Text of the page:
+
 
+
 
+
Martin Harizanov ATtiny84 firmware update (22/12/12): [http://harizanov.com/2012/12/rfm2pi-firmware-updates/ http://harizanov.com/2012/12/rfm2pi-firmware-updates/]
+
 
+
-Ability to lock RFM12B settings
+
  
-Fix for ACKS timing
+
When posting on the forum, please include as much information as you can about what you have done, and what you see.  Please include information about your monitoring setup.

Latest revision as of 17:31, 14 March 2017

Raspberry Pi

With the addition of an #RFM12Pi expansion board, a Raspberry Pi running emoncms can be used as a powerful emonBase base-station to log, process and visualise energy, temperature and other environmental data.

Data can be logged locally to the Raspberry Pi's SD card and/or to a remote emoncms server. Emoncms graphs and dashboards can be served from the Raspberry Pi's web-server.

RFM12Pi installed Raspberry Pi

RFM12Pi

The RFM12Pi GPIO expansion board enables the Raspberry Pi to receive or transmit data via RFM12B wireless (433/868/915MHz) from other OpenEnergyMonitor modules such an an emonTx energy and temperature monitoring node, or an emonGLCD display. The RFM12Pi expansion board can be purchased from the OpenEnergyMonitor shop

RFM12Pi Front

For the new pre-assembled RFM12Pi V2 see new documentation

Technical Overview

The RFM12Pi is uses an ATtiny84 microcontroller running a modified version of JeeLabs RF12Demo to receive wireless data via an RFM12B wireless transceiver and transmit data via the Pi's internal serial port

The RFM12Pi board and much of the software is the work of Martin Harizanov. We worked with Martin on the hardware design and emoncms software integration. We owe Martin a big thank you for the effort put into making this solution work well.

Design Files & Part List

Quantity Part
1x ATtiny84 (RF12B firmware preloaded)
2x 100nF
1x 5mm LED
2x 10K (brown, black, orange, gold)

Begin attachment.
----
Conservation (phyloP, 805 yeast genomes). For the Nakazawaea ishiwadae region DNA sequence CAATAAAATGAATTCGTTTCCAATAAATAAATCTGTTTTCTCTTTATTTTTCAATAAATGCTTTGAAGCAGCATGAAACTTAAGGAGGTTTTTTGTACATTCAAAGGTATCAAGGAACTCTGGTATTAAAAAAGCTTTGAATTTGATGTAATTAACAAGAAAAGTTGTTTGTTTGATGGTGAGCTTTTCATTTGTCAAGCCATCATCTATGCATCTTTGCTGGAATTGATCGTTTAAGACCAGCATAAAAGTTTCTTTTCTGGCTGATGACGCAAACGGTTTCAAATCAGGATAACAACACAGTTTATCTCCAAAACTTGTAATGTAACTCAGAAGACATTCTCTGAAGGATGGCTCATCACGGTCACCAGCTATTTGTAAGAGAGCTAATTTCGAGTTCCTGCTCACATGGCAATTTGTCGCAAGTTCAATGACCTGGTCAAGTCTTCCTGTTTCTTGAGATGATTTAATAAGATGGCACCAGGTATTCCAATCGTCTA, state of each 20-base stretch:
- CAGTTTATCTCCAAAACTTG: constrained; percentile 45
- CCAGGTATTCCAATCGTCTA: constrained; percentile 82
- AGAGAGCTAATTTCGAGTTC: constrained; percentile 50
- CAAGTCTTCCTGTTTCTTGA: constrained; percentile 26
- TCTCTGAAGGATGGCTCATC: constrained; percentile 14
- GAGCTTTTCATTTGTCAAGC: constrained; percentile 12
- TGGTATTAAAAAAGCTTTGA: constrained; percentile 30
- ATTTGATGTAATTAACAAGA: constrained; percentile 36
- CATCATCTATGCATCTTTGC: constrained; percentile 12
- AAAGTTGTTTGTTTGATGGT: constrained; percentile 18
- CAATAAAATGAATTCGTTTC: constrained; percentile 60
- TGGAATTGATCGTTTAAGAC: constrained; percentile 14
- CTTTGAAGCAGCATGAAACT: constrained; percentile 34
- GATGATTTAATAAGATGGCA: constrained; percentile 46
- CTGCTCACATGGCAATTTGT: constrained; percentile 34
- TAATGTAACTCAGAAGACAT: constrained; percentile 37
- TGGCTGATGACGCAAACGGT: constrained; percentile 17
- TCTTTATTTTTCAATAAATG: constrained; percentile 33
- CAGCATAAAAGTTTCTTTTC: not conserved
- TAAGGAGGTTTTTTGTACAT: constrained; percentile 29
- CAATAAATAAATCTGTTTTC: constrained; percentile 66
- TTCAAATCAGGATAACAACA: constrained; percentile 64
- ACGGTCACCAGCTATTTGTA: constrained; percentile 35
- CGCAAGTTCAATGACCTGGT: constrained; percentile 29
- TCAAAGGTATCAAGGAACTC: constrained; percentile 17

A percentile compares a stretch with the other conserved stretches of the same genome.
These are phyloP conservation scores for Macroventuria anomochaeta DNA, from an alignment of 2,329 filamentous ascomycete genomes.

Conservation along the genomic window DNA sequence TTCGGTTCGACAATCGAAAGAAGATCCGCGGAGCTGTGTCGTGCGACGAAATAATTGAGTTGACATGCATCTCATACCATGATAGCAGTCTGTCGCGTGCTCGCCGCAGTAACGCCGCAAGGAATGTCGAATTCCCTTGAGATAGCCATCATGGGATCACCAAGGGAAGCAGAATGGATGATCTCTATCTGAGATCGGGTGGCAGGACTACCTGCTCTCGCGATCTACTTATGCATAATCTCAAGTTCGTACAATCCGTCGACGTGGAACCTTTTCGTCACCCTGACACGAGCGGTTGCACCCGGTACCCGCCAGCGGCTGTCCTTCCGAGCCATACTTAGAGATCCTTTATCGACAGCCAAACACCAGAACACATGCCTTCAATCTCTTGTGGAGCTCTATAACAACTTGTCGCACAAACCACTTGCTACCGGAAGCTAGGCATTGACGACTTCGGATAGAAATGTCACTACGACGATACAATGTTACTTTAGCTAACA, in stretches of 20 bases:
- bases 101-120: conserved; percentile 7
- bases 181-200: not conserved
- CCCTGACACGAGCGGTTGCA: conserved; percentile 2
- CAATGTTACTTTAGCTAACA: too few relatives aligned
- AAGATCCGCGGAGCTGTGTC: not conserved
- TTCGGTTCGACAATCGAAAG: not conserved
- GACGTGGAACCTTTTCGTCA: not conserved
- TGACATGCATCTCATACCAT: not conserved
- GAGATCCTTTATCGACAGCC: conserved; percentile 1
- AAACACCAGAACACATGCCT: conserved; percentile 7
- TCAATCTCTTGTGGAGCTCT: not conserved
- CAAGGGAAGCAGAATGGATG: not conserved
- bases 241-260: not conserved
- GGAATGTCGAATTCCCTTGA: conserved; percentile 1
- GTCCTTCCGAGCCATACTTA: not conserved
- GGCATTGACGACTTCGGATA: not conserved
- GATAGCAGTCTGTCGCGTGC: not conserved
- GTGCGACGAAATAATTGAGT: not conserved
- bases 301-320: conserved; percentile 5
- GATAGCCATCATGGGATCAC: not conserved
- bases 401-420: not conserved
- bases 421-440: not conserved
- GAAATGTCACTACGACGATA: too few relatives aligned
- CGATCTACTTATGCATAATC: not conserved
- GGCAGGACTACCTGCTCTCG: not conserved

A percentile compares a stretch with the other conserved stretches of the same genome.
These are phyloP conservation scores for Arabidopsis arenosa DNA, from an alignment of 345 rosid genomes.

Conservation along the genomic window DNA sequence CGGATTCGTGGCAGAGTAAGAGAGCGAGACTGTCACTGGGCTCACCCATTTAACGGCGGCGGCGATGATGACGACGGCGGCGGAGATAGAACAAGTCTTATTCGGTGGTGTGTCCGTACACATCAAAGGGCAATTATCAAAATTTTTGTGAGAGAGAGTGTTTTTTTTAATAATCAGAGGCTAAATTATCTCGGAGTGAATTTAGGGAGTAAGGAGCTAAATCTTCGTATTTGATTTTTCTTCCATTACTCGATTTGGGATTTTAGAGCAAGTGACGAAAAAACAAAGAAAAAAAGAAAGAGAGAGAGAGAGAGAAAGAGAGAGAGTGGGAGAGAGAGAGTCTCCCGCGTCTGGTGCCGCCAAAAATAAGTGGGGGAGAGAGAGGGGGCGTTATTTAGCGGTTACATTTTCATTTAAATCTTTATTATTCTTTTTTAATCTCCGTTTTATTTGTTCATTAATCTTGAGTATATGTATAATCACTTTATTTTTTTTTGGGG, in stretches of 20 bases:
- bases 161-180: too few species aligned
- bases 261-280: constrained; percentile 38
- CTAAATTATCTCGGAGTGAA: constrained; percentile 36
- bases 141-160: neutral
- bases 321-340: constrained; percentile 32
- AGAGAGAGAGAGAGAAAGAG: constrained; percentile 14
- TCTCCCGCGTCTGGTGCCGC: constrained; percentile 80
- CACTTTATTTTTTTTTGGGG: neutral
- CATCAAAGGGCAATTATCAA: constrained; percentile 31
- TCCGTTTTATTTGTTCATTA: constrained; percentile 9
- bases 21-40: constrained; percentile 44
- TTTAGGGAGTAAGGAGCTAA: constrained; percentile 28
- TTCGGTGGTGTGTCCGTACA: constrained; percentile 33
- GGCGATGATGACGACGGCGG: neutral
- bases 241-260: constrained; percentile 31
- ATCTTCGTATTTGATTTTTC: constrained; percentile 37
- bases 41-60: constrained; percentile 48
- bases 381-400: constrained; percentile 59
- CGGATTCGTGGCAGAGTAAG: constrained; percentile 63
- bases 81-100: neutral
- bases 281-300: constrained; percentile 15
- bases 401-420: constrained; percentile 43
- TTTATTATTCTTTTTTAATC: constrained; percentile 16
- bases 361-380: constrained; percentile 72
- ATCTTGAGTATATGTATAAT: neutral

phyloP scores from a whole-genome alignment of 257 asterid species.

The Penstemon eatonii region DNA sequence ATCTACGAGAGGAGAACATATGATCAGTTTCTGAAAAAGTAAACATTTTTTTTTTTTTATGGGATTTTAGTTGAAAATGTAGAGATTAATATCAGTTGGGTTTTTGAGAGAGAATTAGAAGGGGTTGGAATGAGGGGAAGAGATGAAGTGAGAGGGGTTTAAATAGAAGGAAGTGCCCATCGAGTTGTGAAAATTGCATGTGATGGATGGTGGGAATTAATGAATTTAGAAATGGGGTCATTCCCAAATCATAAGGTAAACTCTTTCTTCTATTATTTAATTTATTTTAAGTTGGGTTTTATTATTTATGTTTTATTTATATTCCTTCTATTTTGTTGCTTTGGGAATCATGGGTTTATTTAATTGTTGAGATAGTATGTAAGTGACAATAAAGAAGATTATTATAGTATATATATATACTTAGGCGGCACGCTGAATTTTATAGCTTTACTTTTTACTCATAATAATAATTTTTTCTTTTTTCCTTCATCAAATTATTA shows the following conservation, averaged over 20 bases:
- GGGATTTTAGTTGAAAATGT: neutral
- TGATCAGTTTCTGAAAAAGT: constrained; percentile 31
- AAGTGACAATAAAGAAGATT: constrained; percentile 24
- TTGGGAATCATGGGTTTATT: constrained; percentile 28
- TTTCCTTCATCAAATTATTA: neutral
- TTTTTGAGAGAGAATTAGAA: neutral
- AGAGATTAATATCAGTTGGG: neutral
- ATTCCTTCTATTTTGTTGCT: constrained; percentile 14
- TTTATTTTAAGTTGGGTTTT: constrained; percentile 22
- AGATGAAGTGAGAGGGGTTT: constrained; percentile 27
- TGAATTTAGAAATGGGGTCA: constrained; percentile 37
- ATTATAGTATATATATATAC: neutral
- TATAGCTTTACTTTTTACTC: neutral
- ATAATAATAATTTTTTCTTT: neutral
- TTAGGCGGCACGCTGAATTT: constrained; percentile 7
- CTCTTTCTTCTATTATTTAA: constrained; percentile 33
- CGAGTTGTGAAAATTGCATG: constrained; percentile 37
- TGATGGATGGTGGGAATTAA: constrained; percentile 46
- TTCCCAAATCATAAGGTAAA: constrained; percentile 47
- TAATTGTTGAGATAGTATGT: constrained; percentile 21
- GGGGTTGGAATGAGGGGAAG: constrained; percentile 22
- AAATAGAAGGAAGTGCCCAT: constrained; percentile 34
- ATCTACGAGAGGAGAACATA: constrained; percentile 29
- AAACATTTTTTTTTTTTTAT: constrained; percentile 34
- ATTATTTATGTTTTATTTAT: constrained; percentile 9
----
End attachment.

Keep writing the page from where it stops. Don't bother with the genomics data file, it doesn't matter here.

1 x 100R (brown, black, brown, gold)
1x RFM12B (433/868 Mhz)
1x GPIO 6x2 pin header female socket
1x ISP 3x2 pin header

The RFM12Pi's Eagle CAD PCB design files, schematic and Arduino based firmware can be downloaded from Martin Harizanov's GitHub

1) RFM12Pi Assembly

It's recommended you read this guide and familiarise yourself with the steps before you start the build.

Step 1 - Identify Components and Kit Contents

Lay out, and identify, the components from the kit.

Rasppi.JPG


Ok, we're ready to start. Here is the PCB:

Rasppirfm1.jpg

Step 2 - 10k Resistors

As a general principle we're going to build up from the lowest-profile component. Start with the resistors. Bend each leg of the resistor 90 degrees, right next to the body. The last colour on all of the resistors is brown - it's recommended that you align them all in the same direction and have the brown at the same end. The colours for the 10K resistor are (brown, black, orange, gold).

Rasppirfm2.jpg

Step 3 - 100R Resistor

Add the 100R resistor in exactly the same way, its colours are (brown, black, brown, gold)

Rasppirfm3.jpg

Step 4 - ATtiny84 DIL Socket

Fit the ATtiny84 DIL Socket as shown in the picture. Note that one end has a small notch in it - this signifies pin 1 and should match up with the notch on the PCB silkscreen. Make sure the socket is fitted flat on the board.


Rasppirfm4.jpg

Step 5 - Green LED

Add the green LED. Ensure the long leg (and round edge) are facing the + symbol printed on the board.

Rasppirfm5.jpg


Step 6 - RFM12B RF

Place the RFM12BRF module on the pads (observe the orientation - Crystal on the LEFT) and solder each pad to the board.

Rasppirfm6.jpg

Step 7 - 100nF Ceramic Capacitors

Add the two 100nF ceramic capacitors one at either end of the board.

Rasppirfm7.jpg

Step 8 - 3x2 pin ISP header

Add the 3x2 pin ISP header. Long pins point up, short pins are soldered to the board.

Rasppirfm8.jpg

Step 9 - 6x2 pin GPIO header female socket

The GPIO socket needs to go on the bottom of the board.

Rasppirfm9.jpg

Step 10 - RF Antenna

Add the Antenna through the bottom-right hole, and solder it in place. The length of the Antenna is dependant on the frequency of your RFM12B module. This is a piece of wire 82mm long for 868MHz and 165mm for 433MHz which will act as a quarter-wave antenna. For more information on the RFM12B see: [1]

Rasppirfm10.jpg

Step 11 - ATtiny84 Integrated Circuit

Fit the ATtiny84 IC into its socket. Note the spot next to pin 1 and ensure you insert it the right way round.

ICs usually come with their legs pointing slightly outwards. To get them to fit easily into the socket, put the legs flat on a desk and rock the IC slightly to bend the pins inwards - do that to both sides and try to fit it into the socket again.

Rasppirfm11.jpg

Step 12 - Relax job done

Turn off your soldering iron and go and have a cup of tea :-)

2) Prepare SD Card

There are two options to set up your Pi with emoncms and RFM12Pi. You can set up the system from scratch, or you can quickstart it by downloading the ready-to-go SD card image.

Using ready-to-go image Recommended

Build from scratch

(Optional) Bootload the ATtiny84